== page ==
Research & Fieldwork

At Whittier College, our student body works in close, active collaboration with professors who are leaders in their fields. Together, this team of learners conducts research projects that push the boundaries of knowledge and inquiry.

Students are encouraged to engage in research projects, either on their own, as part of their coursework, or jointly with faculty members.  A recent example of student-faculty research is a paper written by Nicole Yamasaki and Roger White titled, "Source-Destination Cultural Differences, Immigrants' Skill Levels, and Immigrant Stocks: Evidence from Six OECD Member Host Countries."  The paper was published in the August 2014 issue of the National Institute Economic Review.  Students are also encouraged to present their research at conferences such as the Southern California Conference for Undergraduate Research (SSCUR) and at the College's own Undergraduate Research, Scholarship, and Creative Activity (URSCA) Conference.

All Economics majors complete a Senior Project which consists of in-depth original research on a topic of the student’s choosing. The Project involves analysis of the selected topic, including a synthesis of related literature and the gathering and examination of data to test particular hypotheses. Guidance is provided by faculty in the selection of topics, determination of appropriate research methodology, and the writing of the thesis; however, the Senior Project affords majors a unique opportunity to apply the knowledge they have gained during their undergraduate careers, to hone existing research, writing, and presentation skills, and to acquire new skills.

Some titles of recent Senior Projects include:

Class of 2014

  • "Sociological and Economic Determinants of Voting in the United States", Arianna Assenmacher
  • "Crime and Society", Andrew Chen
  • "Economic Determinants of Well-being", Corinne Cleveland
  • "Determinants of Professional Sports Franchise Establishments", Dylan Irwin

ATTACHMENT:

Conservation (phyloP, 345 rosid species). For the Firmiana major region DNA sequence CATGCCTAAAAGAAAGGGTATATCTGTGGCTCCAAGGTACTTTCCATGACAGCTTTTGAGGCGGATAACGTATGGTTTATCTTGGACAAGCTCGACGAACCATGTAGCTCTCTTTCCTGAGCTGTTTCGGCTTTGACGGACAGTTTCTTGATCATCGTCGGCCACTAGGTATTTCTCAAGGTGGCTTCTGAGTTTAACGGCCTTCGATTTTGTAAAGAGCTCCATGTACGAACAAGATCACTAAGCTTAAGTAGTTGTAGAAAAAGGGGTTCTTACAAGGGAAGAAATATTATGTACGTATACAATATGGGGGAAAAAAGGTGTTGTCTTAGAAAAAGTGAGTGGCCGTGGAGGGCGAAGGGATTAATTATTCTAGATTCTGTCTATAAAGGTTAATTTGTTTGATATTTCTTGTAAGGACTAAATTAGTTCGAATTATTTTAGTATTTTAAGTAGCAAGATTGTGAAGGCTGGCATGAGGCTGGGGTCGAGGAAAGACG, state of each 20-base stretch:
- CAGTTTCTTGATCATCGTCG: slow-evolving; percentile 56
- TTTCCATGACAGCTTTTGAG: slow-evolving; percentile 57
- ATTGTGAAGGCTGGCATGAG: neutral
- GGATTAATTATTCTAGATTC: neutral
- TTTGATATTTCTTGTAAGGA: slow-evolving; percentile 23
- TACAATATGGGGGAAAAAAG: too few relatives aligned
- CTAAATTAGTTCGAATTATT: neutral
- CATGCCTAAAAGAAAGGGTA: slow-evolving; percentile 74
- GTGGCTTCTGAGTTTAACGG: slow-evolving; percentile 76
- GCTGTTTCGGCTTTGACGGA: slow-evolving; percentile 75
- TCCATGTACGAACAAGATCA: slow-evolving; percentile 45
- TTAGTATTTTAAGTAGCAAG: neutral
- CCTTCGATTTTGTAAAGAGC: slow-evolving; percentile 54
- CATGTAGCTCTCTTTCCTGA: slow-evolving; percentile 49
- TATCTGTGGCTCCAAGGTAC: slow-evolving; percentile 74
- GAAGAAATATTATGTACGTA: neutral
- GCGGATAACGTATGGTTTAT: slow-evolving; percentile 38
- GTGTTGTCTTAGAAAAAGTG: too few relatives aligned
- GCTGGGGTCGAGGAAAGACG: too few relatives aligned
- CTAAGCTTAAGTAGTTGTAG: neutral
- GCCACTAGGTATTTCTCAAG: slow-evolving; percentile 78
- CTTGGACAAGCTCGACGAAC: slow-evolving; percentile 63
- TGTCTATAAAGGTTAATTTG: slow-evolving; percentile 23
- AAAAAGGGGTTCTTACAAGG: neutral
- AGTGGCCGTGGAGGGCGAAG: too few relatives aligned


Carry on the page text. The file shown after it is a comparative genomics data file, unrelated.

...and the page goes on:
• "Economic Consequences of the Civil War: A Slow Death in Syria", Levon Massmanian
    (Winner of 2014 Award for Best Senior Project)
  • "Timing Effects in the Market for Residential Real Estate", John Pellarin
  • "The Effect of College Ranking Systems on Private Higher Learning Institutions", Laurel Pinkley
  • "Quantitative Easing and Manufacturing Industry-level Output", David Raygoza

Class of 2013

  • "Cap-and-Trade Carbon Markets: Delayed Migration to Renewable Energy Production”, Jasper Albright
  • "The Transformation and Development of China's Economy from 1949 to 2012", Sean Bahar
    (Co-winner of 2013 Award for Best Senior Project)
  • "Mergers and Acquisitions in the Energy and Power Industries", Eddie Beckerman
  • "Rational Behavior in Sports? A Look at NFL Players and Their Bad Decisions", Jonathan Grubb 
  • "The Economics of Hiring a Federal Employee", Melissa Lam
  • "Recessionary Fitness, 2006-11", Wiles Larimer
    (Co-winner of 2013 Award for Best Senior Project)
  • "The Economic Effects of Protestantism in Europe”, Leslie Lequang
  • "Differentiating Brain Drain: Factors Influencing Migration among Three Job Skills", Ernie Reus
  • "Cast Your Vote Accordingly: The Effect of Economic Growth on Presidential Elections", Kristen Rock         
  • "Simultaneous Quantile Regression and the Gravity Model", Brian Ybarra                                  

To help prepare students for the Senior Project, all Economics courses include a writing component. Additionally, our Econometrics course requires students to complete an original research project. The Senior Project culminates each spring semester when majors present their research to their peers, professors, families, and friends.

Economics majors are also encouraged to present their research findings as part of the Southern California Conferences for Undergraduate Research ( and to submit their work for possible publication in peer-reviewed undergraduate research journals. Majors are also encouraged to seek out opportunities to co-author works with members of the Economics department faculty.

Students further interact with faculty members in programs that are part of the College’s Centers of Distinction and take place at Garrett and Hartley Faculty Masters' Houses, on-campus residences where professors live for a multi-year term and coordinate and host an array of educational and social activities.

While students at large universities struggle merely to gain face-time with professors, here at Whittier, students interact with the faculty personally and on a daily basis.